Hall of Famer Joe Montana advocates cannabis for pain relief, healing

© Neville E. Guard-USA TODAY Sports Count the legendary Montana among the former and current pro athletes advocating for the use of cannabis for medicinal purposes.

As the NFL and NFLPA move toward potentially removing cannabis as a banned substance in the coming years, yet another high-profile former NFL star — four-time Super Bowl champion and NFL Hall of Famer Joe Montana — has come out in favor of utilizing this medicine.

Montana was one of eight former NFL players interviewed by Playboy magazine on this topic.

“Legalization is picking up steam on a global level and I feel like now is the time to spread information about the curing capabilities of this plant,” Montana said. “As with any medicine, increased accessibility comes with the need for education. Cannabis eased my pain. It also put me in a state of healing and relief.”

Eugene Monroe was also interviewed by the magazine. As he did when he spoke with Sportsnaut about this topic, he continues to spread the message that cannabis is so much more beneficial than opiates. It’s a message that is gaining steam, especially in light of the research that shows cannabis can be extremely helpful for players dealing with concussions.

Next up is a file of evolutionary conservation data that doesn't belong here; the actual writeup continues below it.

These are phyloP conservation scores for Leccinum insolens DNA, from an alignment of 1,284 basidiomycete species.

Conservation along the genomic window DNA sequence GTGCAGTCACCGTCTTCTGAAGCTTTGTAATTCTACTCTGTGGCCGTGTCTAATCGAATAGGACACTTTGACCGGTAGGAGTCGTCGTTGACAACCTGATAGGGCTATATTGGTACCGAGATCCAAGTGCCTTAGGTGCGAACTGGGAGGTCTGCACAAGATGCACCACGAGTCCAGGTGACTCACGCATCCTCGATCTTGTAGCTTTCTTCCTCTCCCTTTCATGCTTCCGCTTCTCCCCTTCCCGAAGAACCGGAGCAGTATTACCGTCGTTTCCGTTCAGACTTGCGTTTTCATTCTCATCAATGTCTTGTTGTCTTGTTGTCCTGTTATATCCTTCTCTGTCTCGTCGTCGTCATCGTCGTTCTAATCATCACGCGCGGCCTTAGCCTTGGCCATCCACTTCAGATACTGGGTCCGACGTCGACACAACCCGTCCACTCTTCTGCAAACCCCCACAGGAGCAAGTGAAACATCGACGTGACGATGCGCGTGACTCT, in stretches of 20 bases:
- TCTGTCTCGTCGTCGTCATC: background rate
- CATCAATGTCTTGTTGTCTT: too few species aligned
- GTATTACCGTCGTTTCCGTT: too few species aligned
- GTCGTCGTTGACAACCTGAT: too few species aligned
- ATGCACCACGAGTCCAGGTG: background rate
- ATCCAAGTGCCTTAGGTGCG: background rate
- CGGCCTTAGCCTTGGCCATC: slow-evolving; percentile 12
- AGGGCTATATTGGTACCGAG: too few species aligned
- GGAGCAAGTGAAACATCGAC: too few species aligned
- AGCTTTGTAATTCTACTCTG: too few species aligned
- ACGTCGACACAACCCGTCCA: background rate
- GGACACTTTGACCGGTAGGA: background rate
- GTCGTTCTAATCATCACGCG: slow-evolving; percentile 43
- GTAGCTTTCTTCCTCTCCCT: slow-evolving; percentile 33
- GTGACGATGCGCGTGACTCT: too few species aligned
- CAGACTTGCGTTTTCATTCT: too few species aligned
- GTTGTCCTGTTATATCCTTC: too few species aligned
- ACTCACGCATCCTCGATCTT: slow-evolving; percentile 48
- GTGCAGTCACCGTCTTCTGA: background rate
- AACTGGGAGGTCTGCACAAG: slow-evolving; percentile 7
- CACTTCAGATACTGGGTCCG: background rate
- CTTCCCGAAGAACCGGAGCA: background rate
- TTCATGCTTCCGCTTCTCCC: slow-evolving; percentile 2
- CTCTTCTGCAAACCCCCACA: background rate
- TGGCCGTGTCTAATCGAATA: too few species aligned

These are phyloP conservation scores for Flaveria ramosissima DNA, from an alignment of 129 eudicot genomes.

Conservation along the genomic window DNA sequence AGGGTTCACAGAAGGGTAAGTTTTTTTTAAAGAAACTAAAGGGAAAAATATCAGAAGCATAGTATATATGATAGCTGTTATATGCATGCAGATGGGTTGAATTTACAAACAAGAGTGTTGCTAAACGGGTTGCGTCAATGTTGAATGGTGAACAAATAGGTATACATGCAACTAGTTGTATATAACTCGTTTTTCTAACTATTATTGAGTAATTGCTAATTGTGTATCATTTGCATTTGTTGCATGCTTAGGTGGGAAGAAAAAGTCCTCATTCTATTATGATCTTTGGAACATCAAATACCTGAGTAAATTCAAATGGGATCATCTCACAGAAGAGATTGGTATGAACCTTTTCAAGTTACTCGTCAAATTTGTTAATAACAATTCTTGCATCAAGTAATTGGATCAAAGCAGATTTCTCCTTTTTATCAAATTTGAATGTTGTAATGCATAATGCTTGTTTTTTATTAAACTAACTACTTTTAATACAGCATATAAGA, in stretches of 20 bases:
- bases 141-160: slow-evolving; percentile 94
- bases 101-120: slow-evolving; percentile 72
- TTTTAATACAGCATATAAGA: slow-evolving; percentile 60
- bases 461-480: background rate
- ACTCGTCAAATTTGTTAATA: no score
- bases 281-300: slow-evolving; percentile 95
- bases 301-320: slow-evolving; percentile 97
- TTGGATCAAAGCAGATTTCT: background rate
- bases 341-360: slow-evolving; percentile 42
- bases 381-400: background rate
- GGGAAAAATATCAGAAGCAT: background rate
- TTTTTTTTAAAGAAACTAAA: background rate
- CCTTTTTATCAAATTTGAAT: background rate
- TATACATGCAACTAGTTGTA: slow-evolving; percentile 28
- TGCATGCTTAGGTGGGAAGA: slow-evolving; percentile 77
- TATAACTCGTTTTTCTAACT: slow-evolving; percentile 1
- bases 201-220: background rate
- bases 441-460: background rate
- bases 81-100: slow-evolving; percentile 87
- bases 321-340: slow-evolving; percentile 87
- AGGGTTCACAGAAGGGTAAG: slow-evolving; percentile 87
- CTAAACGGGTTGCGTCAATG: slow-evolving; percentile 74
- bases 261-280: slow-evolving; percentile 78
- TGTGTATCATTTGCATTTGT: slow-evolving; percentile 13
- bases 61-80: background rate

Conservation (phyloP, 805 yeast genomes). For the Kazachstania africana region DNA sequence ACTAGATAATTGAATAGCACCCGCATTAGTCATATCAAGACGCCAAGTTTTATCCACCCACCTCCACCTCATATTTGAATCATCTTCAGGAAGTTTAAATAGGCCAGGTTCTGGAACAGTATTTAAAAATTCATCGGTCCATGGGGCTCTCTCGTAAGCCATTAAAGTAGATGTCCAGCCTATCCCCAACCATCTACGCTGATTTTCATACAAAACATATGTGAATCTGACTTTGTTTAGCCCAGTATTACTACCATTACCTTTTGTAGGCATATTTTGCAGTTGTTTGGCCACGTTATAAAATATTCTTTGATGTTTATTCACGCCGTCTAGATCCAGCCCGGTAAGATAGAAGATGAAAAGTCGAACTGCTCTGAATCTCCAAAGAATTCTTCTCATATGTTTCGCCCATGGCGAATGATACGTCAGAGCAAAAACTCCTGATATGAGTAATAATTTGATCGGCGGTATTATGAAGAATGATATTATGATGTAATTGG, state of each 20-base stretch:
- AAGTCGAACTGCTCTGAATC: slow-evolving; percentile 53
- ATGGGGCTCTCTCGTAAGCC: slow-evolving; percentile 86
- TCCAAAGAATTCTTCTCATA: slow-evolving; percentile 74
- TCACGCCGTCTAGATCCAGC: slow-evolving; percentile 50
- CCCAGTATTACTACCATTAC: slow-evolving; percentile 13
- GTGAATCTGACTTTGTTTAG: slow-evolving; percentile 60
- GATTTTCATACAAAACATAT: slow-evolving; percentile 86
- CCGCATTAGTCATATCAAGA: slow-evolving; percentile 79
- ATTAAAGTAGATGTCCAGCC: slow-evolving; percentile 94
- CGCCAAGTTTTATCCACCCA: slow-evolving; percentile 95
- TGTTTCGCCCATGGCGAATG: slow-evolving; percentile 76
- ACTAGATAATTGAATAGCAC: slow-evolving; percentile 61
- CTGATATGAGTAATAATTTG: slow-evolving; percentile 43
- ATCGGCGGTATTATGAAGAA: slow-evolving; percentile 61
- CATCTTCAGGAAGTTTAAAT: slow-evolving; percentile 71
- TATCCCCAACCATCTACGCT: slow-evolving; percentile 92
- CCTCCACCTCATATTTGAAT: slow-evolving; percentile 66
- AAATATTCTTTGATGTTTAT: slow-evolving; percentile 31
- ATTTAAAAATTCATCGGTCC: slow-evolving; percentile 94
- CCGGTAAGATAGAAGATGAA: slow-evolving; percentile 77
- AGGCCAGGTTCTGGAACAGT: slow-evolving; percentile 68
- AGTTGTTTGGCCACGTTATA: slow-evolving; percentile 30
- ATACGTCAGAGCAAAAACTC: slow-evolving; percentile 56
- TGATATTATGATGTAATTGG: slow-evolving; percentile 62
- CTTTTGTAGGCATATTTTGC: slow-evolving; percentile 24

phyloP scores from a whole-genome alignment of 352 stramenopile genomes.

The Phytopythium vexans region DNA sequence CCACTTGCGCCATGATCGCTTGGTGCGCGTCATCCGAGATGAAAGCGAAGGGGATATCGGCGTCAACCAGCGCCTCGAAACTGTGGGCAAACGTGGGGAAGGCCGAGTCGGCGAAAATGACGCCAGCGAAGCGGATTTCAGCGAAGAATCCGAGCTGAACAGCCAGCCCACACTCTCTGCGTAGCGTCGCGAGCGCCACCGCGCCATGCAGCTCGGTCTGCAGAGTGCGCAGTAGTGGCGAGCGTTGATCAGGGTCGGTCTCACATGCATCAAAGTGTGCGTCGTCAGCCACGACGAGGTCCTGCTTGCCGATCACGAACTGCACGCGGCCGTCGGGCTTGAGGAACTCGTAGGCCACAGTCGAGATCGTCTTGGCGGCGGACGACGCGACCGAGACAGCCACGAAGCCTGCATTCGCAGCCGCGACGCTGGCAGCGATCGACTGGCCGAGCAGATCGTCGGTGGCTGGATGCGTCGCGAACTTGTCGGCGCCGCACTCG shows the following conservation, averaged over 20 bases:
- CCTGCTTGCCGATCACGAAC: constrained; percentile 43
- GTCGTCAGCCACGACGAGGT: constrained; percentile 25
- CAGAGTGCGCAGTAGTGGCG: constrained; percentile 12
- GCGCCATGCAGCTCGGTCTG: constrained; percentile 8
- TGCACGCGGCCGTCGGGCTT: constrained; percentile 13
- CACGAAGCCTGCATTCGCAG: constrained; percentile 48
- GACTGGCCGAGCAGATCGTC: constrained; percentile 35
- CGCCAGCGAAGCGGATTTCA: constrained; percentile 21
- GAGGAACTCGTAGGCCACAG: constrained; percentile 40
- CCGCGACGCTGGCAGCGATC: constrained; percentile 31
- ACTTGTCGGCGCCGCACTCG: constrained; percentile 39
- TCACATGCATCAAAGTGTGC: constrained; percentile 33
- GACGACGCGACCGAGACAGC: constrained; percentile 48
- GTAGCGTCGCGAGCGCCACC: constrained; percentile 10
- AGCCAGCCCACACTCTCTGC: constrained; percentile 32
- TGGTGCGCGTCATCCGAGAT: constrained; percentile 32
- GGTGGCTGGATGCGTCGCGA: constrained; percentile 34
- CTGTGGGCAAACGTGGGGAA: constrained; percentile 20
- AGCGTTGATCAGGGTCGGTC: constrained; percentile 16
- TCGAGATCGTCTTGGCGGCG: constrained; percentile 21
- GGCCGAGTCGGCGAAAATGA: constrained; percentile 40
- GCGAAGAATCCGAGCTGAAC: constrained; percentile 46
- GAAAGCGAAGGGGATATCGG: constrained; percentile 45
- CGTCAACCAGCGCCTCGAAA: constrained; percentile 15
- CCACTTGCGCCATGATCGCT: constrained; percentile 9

At this time, marijuana is still a Schedule I drug in the United States of America, though many states have legalized it for medicinal and recreational use. There is political pressure being applied from both sides of the issue, and it remains to be seen what will happen in the coming years in regard to its legality.


Texans deny report that they will not sign players who protest national anthem

The Houston Texans issued a statement on Monday to deny a report that they will not sign players who protest during the national anthem.